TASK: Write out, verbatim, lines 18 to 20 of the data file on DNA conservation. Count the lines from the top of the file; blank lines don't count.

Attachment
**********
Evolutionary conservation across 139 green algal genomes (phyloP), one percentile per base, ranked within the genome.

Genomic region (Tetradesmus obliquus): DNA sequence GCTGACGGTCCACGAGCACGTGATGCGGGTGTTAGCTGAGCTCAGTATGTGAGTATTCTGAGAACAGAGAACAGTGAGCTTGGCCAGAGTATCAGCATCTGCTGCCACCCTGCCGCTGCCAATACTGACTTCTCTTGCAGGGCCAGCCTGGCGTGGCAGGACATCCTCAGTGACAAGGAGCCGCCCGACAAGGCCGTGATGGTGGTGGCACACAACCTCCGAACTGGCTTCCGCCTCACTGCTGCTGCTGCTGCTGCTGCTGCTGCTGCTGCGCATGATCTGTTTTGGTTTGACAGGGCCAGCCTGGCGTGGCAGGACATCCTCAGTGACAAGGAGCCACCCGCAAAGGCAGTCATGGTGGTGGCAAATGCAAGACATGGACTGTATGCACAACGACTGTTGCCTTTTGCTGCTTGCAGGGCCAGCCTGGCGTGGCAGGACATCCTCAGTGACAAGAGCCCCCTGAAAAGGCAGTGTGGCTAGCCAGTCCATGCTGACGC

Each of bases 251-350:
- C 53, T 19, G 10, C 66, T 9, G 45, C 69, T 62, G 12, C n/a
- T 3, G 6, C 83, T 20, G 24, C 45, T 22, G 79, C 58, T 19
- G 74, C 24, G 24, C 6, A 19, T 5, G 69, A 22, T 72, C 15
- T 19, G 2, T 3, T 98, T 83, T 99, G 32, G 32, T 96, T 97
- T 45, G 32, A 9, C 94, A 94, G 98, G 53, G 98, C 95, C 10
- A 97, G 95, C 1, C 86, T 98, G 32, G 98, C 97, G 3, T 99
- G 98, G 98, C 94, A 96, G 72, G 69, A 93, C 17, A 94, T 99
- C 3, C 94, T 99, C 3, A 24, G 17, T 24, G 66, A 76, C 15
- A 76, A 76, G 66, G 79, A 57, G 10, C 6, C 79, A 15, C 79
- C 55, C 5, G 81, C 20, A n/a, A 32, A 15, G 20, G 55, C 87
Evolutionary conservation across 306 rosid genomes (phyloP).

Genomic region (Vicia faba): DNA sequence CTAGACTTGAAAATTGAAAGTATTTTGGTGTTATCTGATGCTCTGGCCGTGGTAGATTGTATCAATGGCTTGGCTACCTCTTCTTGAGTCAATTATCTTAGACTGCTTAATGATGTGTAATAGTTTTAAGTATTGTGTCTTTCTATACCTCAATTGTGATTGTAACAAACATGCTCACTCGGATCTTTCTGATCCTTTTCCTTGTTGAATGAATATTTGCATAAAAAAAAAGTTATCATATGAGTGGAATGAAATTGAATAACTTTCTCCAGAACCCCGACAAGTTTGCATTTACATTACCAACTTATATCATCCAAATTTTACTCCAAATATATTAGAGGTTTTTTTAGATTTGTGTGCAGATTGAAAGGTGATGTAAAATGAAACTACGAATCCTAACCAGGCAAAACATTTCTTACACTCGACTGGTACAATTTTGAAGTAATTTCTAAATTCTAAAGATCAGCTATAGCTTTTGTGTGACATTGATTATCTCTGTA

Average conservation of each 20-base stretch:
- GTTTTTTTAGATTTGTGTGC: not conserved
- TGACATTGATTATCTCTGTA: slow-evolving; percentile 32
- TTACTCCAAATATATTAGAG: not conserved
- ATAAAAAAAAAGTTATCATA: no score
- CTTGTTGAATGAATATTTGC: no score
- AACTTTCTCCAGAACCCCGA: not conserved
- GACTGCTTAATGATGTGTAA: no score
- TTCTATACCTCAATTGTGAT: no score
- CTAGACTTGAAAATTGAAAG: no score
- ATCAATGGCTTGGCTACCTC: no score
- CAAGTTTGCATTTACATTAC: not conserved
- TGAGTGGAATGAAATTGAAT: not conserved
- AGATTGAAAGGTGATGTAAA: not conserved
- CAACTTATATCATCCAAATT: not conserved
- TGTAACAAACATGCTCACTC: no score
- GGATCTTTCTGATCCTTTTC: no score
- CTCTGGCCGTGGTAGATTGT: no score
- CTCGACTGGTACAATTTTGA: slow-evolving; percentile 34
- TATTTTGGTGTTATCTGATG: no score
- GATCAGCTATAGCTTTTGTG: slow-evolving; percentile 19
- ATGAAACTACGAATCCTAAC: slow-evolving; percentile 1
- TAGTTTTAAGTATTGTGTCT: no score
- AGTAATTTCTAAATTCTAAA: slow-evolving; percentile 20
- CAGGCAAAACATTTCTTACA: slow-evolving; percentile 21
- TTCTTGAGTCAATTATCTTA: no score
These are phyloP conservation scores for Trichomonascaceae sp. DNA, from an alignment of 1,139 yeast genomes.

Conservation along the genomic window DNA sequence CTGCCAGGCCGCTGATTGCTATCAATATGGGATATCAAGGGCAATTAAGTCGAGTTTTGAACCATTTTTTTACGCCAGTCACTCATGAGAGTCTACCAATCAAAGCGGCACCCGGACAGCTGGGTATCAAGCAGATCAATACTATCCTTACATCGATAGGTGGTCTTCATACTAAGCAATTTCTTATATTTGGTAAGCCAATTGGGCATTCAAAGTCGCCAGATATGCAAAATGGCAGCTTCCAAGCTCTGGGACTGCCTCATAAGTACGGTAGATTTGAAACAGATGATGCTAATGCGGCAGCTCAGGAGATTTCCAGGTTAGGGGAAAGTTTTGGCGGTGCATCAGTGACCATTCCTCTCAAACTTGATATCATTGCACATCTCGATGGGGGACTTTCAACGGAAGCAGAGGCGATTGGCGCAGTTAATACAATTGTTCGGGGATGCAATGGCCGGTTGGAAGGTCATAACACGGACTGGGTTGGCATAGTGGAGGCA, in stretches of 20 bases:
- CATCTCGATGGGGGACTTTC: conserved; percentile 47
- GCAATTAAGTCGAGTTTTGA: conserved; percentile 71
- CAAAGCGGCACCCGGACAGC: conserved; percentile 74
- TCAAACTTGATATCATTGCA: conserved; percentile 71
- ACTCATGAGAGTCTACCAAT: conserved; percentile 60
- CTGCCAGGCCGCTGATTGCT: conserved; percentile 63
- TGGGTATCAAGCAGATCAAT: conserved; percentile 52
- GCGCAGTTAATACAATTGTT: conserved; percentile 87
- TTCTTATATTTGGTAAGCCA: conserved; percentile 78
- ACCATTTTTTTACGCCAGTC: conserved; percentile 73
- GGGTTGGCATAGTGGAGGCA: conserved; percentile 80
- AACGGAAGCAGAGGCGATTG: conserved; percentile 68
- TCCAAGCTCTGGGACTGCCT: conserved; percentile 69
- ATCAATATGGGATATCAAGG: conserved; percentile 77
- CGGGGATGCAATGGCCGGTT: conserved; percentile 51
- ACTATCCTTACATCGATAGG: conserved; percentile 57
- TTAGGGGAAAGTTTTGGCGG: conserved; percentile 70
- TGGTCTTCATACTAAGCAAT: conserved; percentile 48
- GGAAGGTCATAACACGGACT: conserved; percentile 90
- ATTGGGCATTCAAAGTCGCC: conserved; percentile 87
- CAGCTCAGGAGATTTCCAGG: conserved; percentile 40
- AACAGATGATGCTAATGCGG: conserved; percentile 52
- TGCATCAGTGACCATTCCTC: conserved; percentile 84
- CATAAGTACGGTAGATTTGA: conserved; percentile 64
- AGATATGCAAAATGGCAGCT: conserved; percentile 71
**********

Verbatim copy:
- TGACATTGATTATCTCTGTA: slow-evolving; percentile 32
- TTACTCCAAATATATTAGAG: not conserved
- ATAAAAAAAAAGTTATCATA: no score